Stocks that give dividends we view as highly sustainable are great additions to a portfolio. Just follow our key tips.

dividend investing for beginners

Finding top stocks that give dividends will be a lot easier when you follow our three-part Successful Investor approach. Here’s our advice:

Obviously, not all stocks that give dividends are equal. Some dividend-paying stocks will provide more value—and more sustainable payouts—for investors over the course of time.

Stocks with a history of raising their dividends are of great interest to investors looking to get the most from their investments. Canadian dividends qualify for the dividend tax credit, unlike bond-interest payments, which are taxed as regular income. That means dividend income will be taxed at a lower rate than the same amount of interest income.


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Look at these factors to understand if stocks that give dividends will keep paying those dividends 

  1. Look for companies with along-term record of success. These companies are the most likely to keep paying and increasing their dividends.
  2. The current financial health of a company. If a company is doing well, has done so consistently, and shows signs of growth, these factors are indicative of stocks that will keep paying a dividend.
  3. A company’s current dividend. If a company currently offers a healthy dividend, this is a good sign of its potential to continue offering a steady dividend.
  4. How does the company manage its relationships with investors? If there is a favourable relationship, and the company fits the other qualifications listed above, it may be a good dividend-paying stock to invest in.
  5. Note the competition. Look for companies with a strong hold on a growing market and a unique product or service that cuts its competition. 

Check for dividend sustainability by looking at the payout ratio 

One of the best ways to judge whether a company will keep paying its dividend, or even increase it, is the dividend payout ratio. This simply measures what portion of a company’s earnings or cash flow is allotted to paying dividends.

If a company keeps its payout ratio fairly steady, and its earnings and cash flow grow, the amount you receive in dividends should also grow. However, if a company must keep paying out a larger and larger percentage of its earnings and cash flow just to maintain the dividend, it is reasonable to wonder whether the company is in decline and the dividend is in danger of being cut.

You need to look at other factors, as well, of course. The company may be going through a low cycle in its industry, or have a temporary problem it has a good chance of solving.

Invest in stocks that give dividends within these sectors to add income—and growth—to your portfolio

Utilities and Canadian banks generally pay high, secure dividends, and have long histories of raising their payments, even during downturns. However, you’ll still want to make sure your portfolio is well-diversified across most if not all of the five sectors.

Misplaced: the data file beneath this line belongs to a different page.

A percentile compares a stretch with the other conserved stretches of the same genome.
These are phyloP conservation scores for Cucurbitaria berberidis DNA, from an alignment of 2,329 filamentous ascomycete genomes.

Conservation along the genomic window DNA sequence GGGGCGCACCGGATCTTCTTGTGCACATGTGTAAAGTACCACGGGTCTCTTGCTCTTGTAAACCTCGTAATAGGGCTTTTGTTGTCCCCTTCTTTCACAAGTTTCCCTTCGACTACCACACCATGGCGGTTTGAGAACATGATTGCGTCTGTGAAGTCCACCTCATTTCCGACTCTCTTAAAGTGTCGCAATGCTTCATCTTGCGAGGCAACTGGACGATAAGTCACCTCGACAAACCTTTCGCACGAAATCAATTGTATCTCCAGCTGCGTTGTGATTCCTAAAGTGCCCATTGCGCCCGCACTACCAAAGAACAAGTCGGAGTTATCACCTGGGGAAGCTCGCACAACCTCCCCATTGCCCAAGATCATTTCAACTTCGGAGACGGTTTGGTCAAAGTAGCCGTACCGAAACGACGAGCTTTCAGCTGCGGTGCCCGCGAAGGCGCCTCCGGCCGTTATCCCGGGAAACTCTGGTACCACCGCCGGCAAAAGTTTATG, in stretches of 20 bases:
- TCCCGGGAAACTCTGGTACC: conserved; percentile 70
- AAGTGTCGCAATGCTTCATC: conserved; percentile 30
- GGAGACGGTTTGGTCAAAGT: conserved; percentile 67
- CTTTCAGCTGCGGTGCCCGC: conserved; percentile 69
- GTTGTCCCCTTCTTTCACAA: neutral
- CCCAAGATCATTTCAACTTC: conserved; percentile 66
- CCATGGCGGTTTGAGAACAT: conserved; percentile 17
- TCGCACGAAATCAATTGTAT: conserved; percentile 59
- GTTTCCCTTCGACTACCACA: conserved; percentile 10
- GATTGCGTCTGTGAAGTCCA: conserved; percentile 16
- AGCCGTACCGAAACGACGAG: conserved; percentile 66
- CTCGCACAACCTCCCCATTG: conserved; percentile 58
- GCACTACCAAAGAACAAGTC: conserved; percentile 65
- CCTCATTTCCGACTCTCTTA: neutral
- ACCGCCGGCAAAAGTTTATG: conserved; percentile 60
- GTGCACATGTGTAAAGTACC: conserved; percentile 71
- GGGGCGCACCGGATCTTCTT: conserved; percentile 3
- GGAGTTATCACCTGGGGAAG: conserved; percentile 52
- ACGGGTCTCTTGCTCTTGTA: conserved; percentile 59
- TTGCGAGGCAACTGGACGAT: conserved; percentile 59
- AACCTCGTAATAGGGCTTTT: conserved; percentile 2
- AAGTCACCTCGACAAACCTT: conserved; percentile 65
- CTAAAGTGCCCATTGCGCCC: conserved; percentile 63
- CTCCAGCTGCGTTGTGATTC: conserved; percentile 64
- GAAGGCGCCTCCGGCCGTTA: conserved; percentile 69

While we continue to recommend that you spread your investments out across the five main economic sectors (Manufacturing & Industry; Resources; Consumer; Finance; and Utilities), the proportion of holdings you devote to each sector depends on your temperament and financial goals.

For example, if you’re an income investor, you may wish to place more emphasis on the Utilities and Canadian banks. That’s because these firms generally pay high, secure dividends, and have long histories of raising their payments, even during downturns.

By diversifying across most if not all of the five sectors, you avoid overloading yourself with stocks that are about to slump simply because of industry conditions or investor fashion.

You also increase your chances of stumbling upon a market superstar—a stock that does two to three or more times better than the market average. 

Here are key dates to know when you invest in stocks that give dividends

Declaration Date: Several weeks in advance of a dividend payment, a company’s board of directors sets the amount and timing of the proposed payment. The date of that announcement is known as the declaration date.

Payable Date: Is the date set by the board on which the dividend will actually be paid out to shareholders.

Record Date: Only shareholders who hold the stock before the payable date will receive the dividend payment. That date is known as the record date. It’s set any number of weeks before the payable date.

Ex-dividend Date: Two business days before the record date, the shares begin to trade without their dividend. This date is the ex-dividend date. If you buy stocks one day or more before their ex-dividend date, you will still get the dividend. That’s when a stock is said to trade “cum-dividend,” or “with dividend.” If you buy on the ex-dividend date or later, you won’t get the dividend. The ex-dividend date is in place to allow pending stock trades to settle.

Find the top stocks that give dividends by using our three-part Successful Investor approach

  1. Hold mostly high-quality, dividend-paying stocks.
  2. Spread your money out across most if not all of the five main economic sectors: Manufacturing & Industry, Resources & Commodities, Consumer, Finance and Utilities.
  3. Downplay or stay out of stocks in the broker/media limelight.

Are stocks that give dividends your main focus while investing? If not, what is?

How much does your portfolio profit from dividend stocks?

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